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how much do you have to pay as a pediatrician for the whole time that you are there

how much does college cost for a pediatrician i want to know for future purposes. #pediatrician #doctor

Hello Angel: See John Frick's answer to your question (enter his name in the search box). He has a very good breakdown on the costs. FYI, I have a young adult that is a Resident Pediatrician and John's information seems on point. Sheila Jordan

Here's the link to his answer. He has a good break-down on the details and costs. . . . . . . https://www.careervillage.org/questions/270185/how-much-does-it-cost-to-be-a-pediatrician. Sheila Jordan

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Kimberly’s Answer

It depends on where you are willing to go to school, ie move out of state/country etc.; and if you qualify for financial aide, grants and/or work studies. You should also talk to your guidance counselor. Your physician might also be willing to give you advice. Be on the lookout for programs in low income areas, and/or other ones that may help with paying the cost of your education.

It is great that you are considering this now. For now, I would concentrate on getting good grades and being involved in activities that may help you earn scholarships.

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Yasemin’s Answer

Hi Angel I agree with previous answers! To become a pediatrician one must go to college then medical school which varies in tuition. College can be less expensive when in state and a public institution as well, if you are in state for medical school as well it can also be less expensive than out of state tuition. Financial aid is provided for college and you can obtain grants, scholarships and work study that can help with easing the debt of loans. For medical school it is mostly loans, but in residency you begin to get paid (as stated above) and that could help in making payments towards your loans. I would recommend to keep debt low in college, you will really know the total amount of aid received after filling out FAFSA; if you do obtain loans, take out federal loans first before going into private loans. Subsidized loans (that have interest paid at least when you are in school half time) will help in keeping interest low. If you keep debt low in college that will be helpful in medical school debt accruement. As a side note, studying for the MCAT and applying to medical school can be a bit costly, I would recommend to use Khan academy in studying which is a free website that will help in MCAT prep, I would also check out MCATselfprep.com, also a free website to help in MCAT resources. If you do obtain part time work such as work study or other employment opportunities like on campus or off campus part time jobs, that will help in saving up for applications to medical school and obtaining resources like books when time for the MCAT studying comes. Make sure to keep up with grades as well if you do work as they are a very important component in applying to medical school!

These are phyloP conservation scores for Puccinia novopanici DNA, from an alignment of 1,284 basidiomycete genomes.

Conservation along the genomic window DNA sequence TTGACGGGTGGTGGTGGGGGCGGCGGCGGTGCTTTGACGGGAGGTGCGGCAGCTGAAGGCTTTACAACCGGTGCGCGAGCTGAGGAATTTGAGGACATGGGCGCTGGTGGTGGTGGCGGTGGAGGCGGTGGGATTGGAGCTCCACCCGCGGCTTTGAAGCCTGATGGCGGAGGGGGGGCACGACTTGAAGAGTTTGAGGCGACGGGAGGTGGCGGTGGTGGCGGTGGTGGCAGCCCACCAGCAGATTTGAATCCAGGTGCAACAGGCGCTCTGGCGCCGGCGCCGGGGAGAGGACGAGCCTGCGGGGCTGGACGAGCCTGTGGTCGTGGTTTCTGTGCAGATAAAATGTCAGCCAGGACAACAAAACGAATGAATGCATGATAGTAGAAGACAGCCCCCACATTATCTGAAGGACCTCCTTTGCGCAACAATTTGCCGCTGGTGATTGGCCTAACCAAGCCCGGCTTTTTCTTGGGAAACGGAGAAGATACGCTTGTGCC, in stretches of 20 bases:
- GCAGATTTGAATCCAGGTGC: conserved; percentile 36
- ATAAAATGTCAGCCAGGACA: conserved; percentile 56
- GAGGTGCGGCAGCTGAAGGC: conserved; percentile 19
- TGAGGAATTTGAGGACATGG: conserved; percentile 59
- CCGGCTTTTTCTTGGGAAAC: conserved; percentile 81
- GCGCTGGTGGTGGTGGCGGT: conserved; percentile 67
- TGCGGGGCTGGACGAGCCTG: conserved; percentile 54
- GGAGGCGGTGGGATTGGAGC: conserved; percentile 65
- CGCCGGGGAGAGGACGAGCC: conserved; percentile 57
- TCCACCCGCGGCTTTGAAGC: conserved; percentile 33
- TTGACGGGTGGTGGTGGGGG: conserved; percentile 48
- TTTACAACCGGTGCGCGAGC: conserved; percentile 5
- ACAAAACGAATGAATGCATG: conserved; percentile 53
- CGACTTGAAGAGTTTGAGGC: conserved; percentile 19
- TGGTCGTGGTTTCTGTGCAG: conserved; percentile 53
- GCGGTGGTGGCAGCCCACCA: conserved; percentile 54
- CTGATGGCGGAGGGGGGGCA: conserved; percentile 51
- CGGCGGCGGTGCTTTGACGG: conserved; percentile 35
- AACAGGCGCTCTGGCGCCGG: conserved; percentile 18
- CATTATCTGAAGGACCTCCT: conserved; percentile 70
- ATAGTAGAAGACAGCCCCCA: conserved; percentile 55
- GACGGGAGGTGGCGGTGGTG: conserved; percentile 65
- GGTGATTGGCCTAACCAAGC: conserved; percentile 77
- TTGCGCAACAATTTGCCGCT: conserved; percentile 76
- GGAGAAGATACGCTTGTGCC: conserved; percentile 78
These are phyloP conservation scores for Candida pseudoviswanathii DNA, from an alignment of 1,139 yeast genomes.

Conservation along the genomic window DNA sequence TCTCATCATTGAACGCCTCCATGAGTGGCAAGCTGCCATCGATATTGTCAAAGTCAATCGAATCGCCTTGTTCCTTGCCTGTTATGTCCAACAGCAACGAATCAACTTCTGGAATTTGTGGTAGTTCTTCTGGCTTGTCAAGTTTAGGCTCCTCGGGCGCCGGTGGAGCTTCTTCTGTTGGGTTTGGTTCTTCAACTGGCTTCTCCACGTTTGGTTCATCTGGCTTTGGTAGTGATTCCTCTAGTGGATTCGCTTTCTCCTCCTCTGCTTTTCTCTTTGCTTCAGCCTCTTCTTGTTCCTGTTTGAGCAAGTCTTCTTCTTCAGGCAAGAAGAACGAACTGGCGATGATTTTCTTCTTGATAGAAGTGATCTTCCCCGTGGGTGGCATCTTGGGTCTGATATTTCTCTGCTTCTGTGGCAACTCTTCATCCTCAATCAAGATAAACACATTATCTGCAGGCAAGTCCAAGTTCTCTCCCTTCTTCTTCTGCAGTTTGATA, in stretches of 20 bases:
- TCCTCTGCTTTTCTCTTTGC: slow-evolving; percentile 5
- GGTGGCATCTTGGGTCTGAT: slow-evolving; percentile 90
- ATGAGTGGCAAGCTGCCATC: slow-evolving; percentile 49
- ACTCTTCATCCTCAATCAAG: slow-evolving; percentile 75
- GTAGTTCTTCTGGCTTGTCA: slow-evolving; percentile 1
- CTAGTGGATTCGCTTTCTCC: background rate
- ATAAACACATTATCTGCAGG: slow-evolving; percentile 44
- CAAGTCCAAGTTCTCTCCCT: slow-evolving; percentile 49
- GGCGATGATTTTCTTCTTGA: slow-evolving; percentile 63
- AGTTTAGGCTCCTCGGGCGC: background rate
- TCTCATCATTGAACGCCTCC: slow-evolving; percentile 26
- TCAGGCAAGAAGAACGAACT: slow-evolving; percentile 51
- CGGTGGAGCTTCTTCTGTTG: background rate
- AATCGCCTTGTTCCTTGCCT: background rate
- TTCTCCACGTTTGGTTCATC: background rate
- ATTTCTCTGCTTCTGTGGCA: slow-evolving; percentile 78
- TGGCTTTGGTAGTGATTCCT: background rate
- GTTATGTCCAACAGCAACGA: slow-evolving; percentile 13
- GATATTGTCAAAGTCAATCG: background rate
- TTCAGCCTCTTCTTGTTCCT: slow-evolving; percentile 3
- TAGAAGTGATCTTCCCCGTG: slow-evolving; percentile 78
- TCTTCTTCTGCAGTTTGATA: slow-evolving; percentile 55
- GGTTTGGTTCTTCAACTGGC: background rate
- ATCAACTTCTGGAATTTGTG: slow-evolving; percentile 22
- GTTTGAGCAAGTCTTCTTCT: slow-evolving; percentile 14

Best of luck!

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Estelle’s Answer

In short, plan on 4 years of college and 4 years of medical school. After medical school, you will have a 3 year residency, but you receive a salary during those years as a doctor in training.

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John’s Answer

When you are in college, you pay tuition. There are also a variety of grants and scholarships

When you are in medical school, you pay tuition. State schools are less expensive than private schools.

When you a resident, you get paid. Minimum residency is three years.

One way to look at physician salaries is they make two to four times what a schoolteacher makes.

There are government scholarships for medical school. Most of them are military. You have to serve in the miltary (4-6 years) when you are done. The advantage of this is they pay your full way thru school. The disadvantage is that some people don't like being in the military.